Flatulence is a normal part of healthy digestion but many people think that passing gas (or farting) is embarrassing. Especially if your farts smell bad and you can’t hide them from work colleagues or on a train.
You can get excessive air in the digestive system through:
- Swallowing air when you eat or drink
- fizzy drinks
- chewing gum
- not chewing your food properly or eating too fast.
If you get excessive gas you could also experience symptoms such as
- abdominal pain
- halitosis (bad breath)
- reduced appetite / feeling full quickly
- loud stomach gurgles (called borborygmi, which I’ve written about before)
- erratic bowel movements
People who have IBS tend to feel very sensitive to even normal amounts of air (visceral hypersensitivity) so you could feel pain related to the movement of gas.
What are farts made of?
Gases make up 99% of the fart such as carbon dioxide, nitrogen, hydrogen, and methane – most of this isn’t smelly.
Around 74% of the farts is carbon dioxide, hydrogen and nitrogen and is produced by our gut microbes. This means developing a healthy gut microbiome could help if you’re very gassy.
What is a normal amount of farts per day and should they smell?
Most people pass wind around 15-25 times a day, and this is completely normal. Don’t worry if you feel you never let any out, you probably do in your sleep!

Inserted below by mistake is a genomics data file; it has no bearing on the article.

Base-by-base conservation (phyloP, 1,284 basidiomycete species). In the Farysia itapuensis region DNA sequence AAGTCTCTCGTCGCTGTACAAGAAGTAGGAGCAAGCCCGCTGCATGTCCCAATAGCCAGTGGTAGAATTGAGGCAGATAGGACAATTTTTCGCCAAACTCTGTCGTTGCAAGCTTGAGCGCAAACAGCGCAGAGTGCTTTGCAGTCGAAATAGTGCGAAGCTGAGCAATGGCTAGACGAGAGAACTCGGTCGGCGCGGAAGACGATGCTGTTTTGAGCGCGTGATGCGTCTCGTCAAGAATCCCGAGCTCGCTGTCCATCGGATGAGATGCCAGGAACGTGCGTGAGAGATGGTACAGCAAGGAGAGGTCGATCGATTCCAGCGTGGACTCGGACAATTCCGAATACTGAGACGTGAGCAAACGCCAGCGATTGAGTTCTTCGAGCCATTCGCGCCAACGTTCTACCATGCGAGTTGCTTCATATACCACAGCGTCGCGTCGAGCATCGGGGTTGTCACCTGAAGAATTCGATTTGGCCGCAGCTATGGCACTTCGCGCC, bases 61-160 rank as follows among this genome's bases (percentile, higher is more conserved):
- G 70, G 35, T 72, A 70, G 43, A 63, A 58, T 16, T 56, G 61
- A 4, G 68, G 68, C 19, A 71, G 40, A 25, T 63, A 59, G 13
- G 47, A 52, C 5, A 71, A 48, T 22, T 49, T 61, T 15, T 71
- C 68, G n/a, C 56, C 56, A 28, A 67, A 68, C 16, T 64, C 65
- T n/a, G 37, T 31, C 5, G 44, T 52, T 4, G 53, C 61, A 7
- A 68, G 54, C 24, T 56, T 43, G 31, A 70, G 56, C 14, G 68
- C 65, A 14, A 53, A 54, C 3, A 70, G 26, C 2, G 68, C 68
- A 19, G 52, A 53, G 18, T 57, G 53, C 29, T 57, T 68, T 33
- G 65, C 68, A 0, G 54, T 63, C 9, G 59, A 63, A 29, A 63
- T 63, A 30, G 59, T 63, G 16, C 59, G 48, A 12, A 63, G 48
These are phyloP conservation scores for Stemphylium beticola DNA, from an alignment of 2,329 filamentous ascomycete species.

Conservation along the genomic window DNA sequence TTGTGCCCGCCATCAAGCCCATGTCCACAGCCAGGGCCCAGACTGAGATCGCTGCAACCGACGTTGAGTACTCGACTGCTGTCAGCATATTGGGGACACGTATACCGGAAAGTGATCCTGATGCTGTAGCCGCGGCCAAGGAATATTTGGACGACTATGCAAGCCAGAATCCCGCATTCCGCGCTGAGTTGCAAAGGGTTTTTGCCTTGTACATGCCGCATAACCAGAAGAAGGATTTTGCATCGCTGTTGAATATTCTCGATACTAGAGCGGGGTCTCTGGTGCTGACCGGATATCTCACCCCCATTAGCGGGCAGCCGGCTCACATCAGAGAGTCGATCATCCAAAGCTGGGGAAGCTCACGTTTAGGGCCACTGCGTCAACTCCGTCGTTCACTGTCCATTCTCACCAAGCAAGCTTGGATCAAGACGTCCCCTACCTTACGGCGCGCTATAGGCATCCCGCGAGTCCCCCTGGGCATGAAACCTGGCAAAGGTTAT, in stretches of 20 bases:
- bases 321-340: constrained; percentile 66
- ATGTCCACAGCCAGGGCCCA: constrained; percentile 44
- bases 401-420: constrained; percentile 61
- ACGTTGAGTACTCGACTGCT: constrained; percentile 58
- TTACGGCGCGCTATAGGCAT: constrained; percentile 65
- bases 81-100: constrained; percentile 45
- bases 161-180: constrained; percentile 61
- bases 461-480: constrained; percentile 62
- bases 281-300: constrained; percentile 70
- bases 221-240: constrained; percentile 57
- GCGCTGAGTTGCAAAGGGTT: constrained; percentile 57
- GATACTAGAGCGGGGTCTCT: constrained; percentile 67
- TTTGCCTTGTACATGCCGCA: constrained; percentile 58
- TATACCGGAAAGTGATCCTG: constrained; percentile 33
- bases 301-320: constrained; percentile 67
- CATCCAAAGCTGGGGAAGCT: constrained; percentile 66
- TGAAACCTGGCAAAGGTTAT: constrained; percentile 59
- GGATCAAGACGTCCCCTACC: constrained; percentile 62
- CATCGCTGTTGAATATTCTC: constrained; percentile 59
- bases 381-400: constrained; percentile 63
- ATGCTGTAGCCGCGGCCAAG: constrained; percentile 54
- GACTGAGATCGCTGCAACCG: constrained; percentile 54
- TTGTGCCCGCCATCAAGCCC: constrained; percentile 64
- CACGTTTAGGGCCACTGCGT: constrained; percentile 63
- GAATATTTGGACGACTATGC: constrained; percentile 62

We tend to accumulate gas throughout the day as we eat, which is why you may feel more bloated and gassy at night, but wake up feeling better.
Occasional bad smells are nothing to worry about, but if you’re constantly getting wind that is noticeably odorous you might want to consider how you’re digesting your food.
I ask my IBS nutrition clients if they notice the smell of their farts, and whether it’s more like
- a rotten eggs odour
- a cabbage smell
- just air, no smell
This gives an indication of the type of microbes in their guts that could be producing the gasses.
Why do my farts smell like rotten eggs?
The reason farts smell like rotten eggs is because of the presence of hydrogen sulphide. This gas is produced by bacteria that break down food in the digestive system, combining with other gases to form a rotten egg odour. In most cases, you don’t need to do anything about the smell. Sulphur-producing bacteria in your gut create hydrogen sulphide (H2S) and other smelly gases as waste products from the foods you eat.
Hydrogen sulphide producing bacteria are confusingly called Sulphide Reducing Bacteria even though they don’t ‘reduce’ it! They love to feed on sulphur containing foods such as
- Cruciferous vegetables (broccoli, cauliflower, kale, Brussel sprouts)
- Onions, garlic
Which foods cause farts to smell?
- Sulphur rich foods such as broccoli, cabbage, sprouts, onions and garlic
- Animal product such as eggs, meat, fish, cheese
- Protein powders which contain cysteine may be converted into sulphur
- Wine made with sulphides
- Dried fruits preserved with sulphites
- Beans and pulses can cause a lot of gas
Beans are well known to cause excessive gas, this is because humans don’t break down the starches very well. Raffinose is one of the starches that bacteria ‘eat’ and create gas in the process.